Dream Comes True: The New Chapter of Kwun Tong
The Kwun Tong Town Centre Redevelopment Project (K7) is the Urban Renewal Authority’s (URA) largest undertaking ever. The project reached a major milestone with the completion of construction at Development Areas 2 and 3.The brand new Yue Man Square now boasts enhancedcommunity services and facilities, benefitting residents inKwun Tong and the surrounding areas, as well as the peoplecommuting daily to work here. The redevelopment also brought about improvements to the quality of life, givingrelief to issues associated with an aging community, suchas building and sewage system disrepair, poor sanitation,environmental concerns, road congestions, and so on.
Executive Director Eric Poon has worked for the URA for over 20 years. He has been involved with the K7 project from the very beginning, responsible for the planning, relocation, demolition, construction and inspection works. As he looks at all the progress made today, he can still recall how the team used to describe this project as only a dream - an unachievable daydream. Now, in retrospect, he is convinced that perseverance and persistence will make dreams come true, regardless of the challenges posed.
The project was first announced in 1998 by the URA’s predecessor, the Land Development Corporation, with the aim of completely renewing the old district through large-scale planning and redevelopment. With a site area of more than 5.3 hectares, the project faced three major obstacles - demolition, resettlement and reconstruction. In order to take on these challenges, the URA made detailed implementation plans at the early stages of planning. Over the eight-year construction period, the team encountered, and overcame, countless challenges.
Unlike other redevelopment projects initiated by the URA, the K7 project adopted a macro district planning approach from the very beginning, re-integrating and planning for everything within the site, such as the traffic network, community facilities, and commercial and residential developments. The purpose of the planning-led approach was to bring about tangible benefits to the whole community. Eric points out that all community facilities are retained after the redevelopment, “We preserve the bus stops, minibus stops, trees, hawker markets, government clinic, and so on. We also substantially improve the surrounding environment,” he said. Eric is happy to see the way the redevelopment ushers in better facilities for the community, and makes him truly appreciate the important role urban renewal plays in the society as a whole.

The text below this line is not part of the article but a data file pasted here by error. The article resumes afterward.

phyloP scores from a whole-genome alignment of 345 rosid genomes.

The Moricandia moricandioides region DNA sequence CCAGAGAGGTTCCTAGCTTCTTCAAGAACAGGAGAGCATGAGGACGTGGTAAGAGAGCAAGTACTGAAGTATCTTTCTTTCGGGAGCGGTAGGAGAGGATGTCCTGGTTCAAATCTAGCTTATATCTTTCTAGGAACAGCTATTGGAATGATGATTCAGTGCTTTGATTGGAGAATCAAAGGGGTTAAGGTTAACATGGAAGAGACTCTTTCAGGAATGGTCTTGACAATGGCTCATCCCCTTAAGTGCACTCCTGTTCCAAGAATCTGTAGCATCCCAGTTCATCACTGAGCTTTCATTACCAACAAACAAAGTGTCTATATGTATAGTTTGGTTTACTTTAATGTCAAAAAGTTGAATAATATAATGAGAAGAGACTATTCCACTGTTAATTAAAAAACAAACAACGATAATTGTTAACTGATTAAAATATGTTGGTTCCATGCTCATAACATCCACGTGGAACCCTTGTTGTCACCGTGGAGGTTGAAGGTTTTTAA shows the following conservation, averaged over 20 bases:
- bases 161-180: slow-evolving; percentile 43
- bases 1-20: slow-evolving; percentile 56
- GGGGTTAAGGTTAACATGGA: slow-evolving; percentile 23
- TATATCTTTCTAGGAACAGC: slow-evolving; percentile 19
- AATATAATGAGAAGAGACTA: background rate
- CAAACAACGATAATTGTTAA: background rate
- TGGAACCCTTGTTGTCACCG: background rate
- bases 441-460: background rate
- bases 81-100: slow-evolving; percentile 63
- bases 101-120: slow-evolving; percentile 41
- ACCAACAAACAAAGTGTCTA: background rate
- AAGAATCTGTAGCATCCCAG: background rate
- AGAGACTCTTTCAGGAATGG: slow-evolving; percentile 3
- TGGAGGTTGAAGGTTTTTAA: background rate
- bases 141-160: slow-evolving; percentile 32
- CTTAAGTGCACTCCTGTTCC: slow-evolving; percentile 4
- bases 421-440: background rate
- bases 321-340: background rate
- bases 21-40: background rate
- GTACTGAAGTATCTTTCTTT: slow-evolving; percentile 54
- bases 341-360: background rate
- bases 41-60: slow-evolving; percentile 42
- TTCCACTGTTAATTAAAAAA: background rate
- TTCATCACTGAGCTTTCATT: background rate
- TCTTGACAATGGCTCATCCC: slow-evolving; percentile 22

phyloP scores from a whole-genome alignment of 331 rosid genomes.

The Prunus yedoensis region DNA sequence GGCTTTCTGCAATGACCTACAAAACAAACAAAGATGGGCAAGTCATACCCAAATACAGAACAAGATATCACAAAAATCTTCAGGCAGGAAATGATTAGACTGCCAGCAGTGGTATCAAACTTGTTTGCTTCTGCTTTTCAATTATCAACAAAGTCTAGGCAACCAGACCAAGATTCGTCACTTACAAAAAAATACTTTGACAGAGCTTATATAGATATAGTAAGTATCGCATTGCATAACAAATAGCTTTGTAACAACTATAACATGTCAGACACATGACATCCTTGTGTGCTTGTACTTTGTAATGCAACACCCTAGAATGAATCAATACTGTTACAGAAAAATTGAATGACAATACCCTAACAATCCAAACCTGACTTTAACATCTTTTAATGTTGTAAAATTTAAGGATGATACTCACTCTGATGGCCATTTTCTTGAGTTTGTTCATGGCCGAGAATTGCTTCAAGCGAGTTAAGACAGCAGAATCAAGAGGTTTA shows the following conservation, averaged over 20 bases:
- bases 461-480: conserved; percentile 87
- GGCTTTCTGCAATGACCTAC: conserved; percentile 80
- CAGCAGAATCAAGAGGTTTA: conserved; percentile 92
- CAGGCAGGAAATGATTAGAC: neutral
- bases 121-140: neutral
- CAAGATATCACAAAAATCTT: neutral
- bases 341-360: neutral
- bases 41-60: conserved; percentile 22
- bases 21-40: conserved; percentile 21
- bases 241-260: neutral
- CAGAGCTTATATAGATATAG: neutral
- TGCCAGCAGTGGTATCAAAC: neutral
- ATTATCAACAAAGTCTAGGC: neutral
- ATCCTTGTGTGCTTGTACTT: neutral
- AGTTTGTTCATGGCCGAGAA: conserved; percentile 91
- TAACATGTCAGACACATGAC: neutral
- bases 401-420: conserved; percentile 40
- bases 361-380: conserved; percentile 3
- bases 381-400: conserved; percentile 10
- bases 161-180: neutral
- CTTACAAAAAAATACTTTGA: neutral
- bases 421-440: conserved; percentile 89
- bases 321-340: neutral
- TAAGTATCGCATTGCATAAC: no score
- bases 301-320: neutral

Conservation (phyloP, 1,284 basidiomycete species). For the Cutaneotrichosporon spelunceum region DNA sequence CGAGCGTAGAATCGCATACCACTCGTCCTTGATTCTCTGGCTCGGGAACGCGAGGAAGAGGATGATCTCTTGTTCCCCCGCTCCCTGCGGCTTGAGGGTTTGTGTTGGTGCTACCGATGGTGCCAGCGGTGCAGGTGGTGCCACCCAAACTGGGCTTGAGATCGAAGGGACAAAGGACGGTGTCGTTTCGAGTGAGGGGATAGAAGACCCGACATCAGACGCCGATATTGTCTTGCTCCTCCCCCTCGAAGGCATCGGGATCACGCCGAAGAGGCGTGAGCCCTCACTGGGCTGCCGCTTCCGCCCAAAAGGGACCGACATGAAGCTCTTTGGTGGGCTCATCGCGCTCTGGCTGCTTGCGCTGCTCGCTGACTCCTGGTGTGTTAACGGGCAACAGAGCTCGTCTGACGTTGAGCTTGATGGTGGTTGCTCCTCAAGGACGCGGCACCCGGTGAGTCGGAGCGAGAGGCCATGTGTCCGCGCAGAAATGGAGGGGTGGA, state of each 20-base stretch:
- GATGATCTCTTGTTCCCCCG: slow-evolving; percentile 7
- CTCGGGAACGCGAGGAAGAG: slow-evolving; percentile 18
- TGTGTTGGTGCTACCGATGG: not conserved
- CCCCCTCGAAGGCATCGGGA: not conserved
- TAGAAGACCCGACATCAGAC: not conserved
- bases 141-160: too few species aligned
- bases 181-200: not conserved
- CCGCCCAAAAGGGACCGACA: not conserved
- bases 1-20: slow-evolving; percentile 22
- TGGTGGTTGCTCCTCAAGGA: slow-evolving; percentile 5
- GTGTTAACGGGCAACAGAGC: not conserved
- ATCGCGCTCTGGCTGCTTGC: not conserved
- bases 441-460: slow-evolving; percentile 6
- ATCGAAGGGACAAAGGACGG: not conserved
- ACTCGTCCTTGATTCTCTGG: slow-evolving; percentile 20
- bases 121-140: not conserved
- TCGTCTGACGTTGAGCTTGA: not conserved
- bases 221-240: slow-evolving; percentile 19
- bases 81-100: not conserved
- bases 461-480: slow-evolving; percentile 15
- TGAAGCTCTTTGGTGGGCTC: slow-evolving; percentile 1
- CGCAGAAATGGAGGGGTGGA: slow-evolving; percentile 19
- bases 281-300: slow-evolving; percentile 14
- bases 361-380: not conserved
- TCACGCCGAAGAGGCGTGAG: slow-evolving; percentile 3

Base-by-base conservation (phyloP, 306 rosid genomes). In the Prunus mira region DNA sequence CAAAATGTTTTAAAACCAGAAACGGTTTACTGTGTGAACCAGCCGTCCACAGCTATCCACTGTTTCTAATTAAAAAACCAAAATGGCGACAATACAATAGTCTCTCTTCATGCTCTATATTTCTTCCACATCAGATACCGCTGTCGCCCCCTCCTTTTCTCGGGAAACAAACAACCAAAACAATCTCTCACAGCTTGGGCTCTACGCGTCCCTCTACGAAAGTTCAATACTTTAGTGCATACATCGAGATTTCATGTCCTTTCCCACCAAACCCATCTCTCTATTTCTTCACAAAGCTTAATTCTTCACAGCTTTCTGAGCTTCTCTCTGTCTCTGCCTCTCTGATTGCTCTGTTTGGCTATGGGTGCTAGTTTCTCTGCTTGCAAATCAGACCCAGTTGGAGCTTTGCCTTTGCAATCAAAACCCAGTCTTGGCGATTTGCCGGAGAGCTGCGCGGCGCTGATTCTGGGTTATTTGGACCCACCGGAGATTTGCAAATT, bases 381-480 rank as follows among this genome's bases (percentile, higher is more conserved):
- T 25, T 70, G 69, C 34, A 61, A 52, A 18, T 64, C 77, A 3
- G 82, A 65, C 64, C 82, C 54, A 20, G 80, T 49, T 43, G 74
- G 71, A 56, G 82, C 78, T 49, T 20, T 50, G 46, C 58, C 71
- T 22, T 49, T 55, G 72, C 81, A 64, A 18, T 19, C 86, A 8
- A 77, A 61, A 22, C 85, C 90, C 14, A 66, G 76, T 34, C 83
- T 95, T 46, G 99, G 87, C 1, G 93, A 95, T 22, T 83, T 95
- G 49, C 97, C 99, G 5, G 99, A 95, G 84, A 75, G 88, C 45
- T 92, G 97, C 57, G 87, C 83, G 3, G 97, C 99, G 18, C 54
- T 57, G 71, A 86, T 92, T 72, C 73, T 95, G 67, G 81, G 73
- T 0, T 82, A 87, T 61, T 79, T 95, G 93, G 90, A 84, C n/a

Throughout the 20 years of redevelopment work, Eric finds the relocation of a banyan tree in the old Yuet Wah Street bus terminus his most unforgettable task. “Kwun Tong is like this banyan tree, which was growing on a slope. As its habitat deteriorates with no mitigating measures, the tree will eventually topple in five or ten years’ time. The same goes for Kwun Tong. Increasing demands due to population growth and economic development are exerting pressure far exceeding the existing capacity of various facilities in this ageing community. Moreover, old buildings that are not properly maintained or repaired will eventually fall into disrepair and no longer be suitable for residents to live in,” Eric said.
After more than six months of discussions and studies with the joint developer, contractors, and tree experts, temporary tracks were laid to relocate this 300-ton banyan tree to its new home at Yuet Wah Street Playground, 70 metres away from its original location. It is growing well and continues to oversee the development of Kwun Tong.
Works for the remaining Development Areas 4 and 5 of the project will commence soon. Other than office and hotel towers, there will be a number of community facilities, including a leisure and green space of more than 10,000 square metres, an oval-shaped landmark building, and a public square. In addition, the 24-hour public passageway in Yue Man Square Shopping Mall will be extended and connected all the way to the MTR Kwun Tong Station. Construction works are scheduled to complete in 2030.